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Product Details

  • ISBN-13: 9781933255248
  • Publisher: Dna Press
  • Publication date: 12/1/2006
  • Pages: 44
  • Sales rank: 1,072,760
  • Age range: 9 - 12 Years
  • Product dimensions: 5.75 (w) x 8.50 (h) x 0.20 (d)

Meet the Author

Carl R. Bartholomew is the author of Granmax: The Saving of a Steam Train. He lives in Tulsa, Oklahoma.

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Sort by: Showing all of 2 Customer Reviews
  • Posted November 14, 2008

    more from this reviewer

    Reviewed by Carrie Spellman for TeensReadToo.com

    Keith and his Dad have spent a lot of time and money building their remote controlled model airplane. They love taking it flying together. So far Keith has stuck to just the basic flying, and let his dad do all of the fancy tricks. But today is Keith's big chance, his dad is ready for him to try some fancy flying. They both know how important this is, they see it anticipated on Keith's mom's face every time she comes to watch them fly. It's a good thing she's not there to see it this time; Keith is nervous enough as it is. If everything goes well they'll take it to the model airplane show. <BR/><BR/>All doesn't go well. The crash that they were all hoping would never happen is spectacular. Not in a good way. Keith is devastated and banishes himself to his room. Staring at the ceiling he remembers the model plane he saw in the pawnshop in town. Maybe it's still there. Maybe he can afford to buy it. <BR/><BR/>Keith hurries off on his bike. He is beyond ecstatic to see the model plane waiting for him in the window. After a rather confusing conversation with the pawnbroker (that perfectly and hilariously illustrates a generational cavern in speech patterns), the man takes the plane down for examination. The plane has been modified by its previous owner and has a strange and somewhat mysterious history. Keith is only more interested. He rides back home and convinces his parents to go right back with him and pick up the plane. <BR/><BR/>Keith decides to take the plane to the model show and fly it, even though he's never actually tried it out yet. He's sure he can handle it. Keith isn't the only one in for a surprise. <BR/><BR/>At times hilarious, at times suspenseful, a bit mysterious, consistently good. This is a great story, even for non-plane enthusiasts. In fact, my only real complaint is that I wish it were much longer!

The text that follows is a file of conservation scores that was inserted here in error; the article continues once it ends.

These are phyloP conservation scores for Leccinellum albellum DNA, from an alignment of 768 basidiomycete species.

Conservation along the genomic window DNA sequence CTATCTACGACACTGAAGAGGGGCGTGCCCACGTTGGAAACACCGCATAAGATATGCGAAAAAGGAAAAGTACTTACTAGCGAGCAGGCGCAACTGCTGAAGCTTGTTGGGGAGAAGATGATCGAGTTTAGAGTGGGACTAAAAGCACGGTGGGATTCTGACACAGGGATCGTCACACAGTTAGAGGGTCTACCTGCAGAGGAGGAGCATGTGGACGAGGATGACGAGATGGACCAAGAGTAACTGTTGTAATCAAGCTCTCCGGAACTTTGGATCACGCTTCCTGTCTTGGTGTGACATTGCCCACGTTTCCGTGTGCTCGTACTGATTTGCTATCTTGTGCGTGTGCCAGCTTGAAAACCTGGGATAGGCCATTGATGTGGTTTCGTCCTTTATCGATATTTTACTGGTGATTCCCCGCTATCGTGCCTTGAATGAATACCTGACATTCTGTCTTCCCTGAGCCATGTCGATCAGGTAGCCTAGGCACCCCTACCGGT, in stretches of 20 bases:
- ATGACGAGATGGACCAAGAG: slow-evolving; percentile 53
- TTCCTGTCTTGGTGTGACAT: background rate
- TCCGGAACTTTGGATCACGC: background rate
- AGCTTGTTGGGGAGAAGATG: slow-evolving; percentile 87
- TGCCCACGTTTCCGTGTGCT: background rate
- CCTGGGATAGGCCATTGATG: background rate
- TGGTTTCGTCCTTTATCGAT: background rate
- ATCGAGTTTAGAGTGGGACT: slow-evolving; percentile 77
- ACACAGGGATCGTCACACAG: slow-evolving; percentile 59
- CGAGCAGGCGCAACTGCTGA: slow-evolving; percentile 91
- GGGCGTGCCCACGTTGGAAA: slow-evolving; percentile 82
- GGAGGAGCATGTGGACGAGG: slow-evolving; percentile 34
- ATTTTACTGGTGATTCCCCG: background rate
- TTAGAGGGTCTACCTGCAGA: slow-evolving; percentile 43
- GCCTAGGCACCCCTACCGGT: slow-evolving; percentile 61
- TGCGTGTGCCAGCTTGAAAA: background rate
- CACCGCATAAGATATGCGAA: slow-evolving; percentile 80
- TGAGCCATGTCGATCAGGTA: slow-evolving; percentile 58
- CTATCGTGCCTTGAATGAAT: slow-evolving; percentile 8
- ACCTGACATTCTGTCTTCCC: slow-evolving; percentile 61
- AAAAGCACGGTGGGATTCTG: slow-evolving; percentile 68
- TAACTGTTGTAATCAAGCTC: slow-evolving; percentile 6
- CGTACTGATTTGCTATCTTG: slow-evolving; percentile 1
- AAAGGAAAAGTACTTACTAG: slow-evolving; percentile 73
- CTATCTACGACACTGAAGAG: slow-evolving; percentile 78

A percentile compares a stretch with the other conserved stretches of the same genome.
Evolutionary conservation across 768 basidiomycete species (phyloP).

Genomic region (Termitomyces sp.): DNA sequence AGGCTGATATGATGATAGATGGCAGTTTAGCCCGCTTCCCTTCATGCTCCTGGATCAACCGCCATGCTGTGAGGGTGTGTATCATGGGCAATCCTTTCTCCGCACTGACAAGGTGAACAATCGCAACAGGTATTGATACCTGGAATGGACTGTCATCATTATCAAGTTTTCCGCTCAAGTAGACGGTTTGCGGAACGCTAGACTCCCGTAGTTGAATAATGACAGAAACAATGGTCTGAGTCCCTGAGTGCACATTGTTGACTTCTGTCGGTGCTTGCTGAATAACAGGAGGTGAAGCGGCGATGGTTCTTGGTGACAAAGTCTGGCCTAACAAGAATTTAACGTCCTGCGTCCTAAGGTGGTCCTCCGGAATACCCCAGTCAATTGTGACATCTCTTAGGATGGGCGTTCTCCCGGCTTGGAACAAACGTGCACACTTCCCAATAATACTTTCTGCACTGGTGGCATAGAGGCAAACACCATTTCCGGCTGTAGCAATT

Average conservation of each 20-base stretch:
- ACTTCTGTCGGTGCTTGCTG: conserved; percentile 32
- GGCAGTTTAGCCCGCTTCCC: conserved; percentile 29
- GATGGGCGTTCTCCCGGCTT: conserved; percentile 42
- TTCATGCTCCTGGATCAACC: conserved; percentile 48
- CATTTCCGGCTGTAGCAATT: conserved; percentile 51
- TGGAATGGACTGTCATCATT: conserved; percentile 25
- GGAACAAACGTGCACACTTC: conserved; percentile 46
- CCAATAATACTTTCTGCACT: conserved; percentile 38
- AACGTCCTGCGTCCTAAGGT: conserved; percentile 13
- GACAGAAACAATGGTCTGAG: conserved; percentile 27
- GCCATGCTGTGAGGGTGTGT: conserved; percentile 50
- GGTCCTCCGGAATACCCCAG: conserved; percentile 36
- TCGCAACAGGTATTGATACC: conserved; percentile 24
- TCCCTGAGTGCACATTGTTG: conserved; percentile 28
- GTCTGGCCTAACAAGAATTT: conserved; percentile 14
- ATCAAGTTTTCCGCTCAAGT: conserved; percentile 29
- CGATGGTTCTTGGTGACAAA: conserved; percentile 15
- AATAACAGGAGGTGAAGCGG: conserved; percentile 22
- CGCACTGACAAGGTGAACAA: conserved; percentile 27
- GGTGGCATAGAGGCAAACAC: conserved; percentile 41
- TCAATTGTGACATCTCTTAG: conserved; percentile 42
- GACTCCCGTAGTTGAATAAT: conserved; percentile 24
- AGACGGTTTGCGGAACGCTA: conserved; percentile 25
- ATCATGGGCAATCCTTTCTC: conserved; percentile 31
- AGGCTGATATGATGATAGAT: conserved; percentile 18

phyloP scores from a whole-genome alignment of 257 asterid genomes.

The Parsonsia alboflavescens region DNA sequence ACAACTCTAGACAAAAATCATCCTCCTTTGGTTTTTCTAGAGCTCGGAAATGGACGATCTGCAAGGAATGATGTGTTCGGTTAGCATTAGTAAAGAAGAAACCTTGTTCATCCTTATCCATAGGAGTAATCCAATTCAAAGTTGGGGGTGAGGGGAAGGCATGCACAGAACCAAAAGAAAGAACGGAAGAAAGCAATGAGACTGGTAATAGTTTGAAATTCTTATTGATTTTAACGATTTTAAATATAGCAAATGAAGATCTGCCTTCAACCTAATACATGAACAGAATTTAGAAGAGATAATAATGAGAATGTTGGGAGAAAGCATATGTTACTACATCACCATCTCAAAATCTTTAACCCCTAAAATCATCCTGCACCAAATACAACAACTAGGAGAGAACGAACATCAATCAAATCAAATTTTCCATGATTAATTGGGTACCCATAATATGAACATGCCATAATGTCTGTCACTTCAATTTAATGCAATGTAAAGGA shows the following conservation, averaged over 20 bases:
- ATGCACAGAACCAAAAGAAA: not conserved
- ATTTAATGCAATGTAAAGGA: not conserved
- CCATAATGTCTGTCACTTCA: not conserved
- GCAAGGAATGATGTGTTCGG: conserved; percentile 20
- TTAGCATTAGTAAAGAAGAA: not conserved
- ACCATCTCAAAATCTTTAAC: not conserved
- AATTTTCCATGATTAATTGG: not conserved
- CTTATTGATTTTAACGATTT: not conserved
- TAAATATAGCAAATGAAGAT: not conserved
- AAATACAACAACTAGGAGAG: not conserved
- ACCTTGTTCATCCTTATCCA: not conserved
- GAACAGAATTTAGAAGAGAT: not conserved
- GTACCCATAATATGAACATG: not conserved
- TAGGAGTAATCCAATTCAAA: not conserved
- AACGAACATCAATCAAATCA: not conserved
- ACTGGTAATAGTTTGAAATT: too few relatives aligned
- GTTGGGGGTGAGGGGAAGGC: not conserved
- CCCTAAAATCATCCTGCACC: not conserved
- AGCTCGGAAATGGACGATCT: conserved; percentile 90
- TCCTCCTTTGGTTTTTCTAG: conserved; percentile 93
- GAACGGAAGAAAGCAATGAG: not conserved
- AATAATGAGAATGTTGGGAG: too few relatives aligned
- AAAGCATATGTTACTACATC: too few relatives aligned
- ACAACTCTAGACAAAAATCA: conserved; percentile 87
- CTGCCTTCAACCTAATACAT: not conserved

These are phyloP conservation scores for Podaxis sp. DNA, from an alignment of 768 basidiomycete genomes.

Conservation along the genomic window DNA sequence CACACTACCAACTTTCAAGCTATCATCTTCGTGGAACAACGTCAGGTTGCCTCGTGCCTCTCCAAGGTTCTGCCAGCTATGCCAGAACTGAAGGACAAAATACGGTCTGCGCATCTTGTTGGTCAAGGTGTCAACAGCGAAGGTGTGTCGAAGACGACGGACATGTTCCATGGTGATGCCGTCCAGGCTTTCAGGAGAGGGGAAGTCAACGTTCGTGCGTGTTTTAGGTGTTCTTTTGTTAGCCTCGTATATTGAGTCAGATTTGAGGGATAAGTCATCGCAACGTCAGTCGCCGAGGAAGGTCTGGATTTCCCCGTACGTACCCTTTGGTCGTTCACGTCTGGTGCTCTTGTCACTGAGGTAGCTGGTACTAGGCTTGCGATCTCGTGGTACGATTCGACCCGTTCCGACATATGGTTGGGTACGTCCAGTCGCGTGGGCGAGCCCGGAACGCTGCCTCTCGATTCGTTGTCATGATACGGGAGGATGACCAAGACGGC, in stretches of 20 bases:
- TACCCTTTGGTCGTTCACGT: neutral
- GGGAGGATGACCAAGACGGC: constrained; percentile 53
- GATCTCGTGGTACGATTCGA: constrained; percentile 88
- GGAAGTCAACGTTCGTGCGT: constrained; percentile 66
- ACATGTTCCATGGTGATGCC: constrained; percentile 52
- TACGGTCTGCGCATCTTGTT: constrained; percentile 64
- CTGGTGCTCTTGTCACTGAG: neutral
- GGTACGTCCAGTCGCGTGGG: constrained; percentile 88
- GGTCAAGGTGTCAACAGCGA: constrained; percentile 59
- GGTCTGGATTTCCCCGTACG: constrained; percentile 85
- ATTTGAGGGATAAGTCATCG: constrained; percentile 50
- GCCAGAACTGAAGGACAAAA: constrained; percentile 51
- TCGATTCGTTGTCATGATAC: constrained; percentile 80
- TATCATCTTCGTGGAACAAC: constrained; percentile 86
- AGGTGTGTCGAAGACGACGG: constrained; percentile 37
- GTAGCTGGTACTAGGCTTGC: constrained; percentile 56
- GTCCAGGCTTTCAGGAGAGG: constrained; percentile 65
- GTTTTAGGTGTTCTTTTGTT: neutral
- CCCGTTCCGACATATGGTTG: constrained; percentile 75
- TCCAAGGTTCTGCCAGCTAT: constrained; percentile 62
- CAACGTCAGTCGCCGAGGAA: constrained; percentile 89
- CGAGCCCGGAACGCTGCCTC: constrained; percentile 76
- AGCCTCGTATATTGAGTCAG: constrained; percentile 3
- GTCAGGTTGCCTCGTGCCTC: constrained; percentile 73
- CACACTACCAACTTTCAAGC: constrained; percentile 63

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  • Anonymous

    Posted January 23, 2011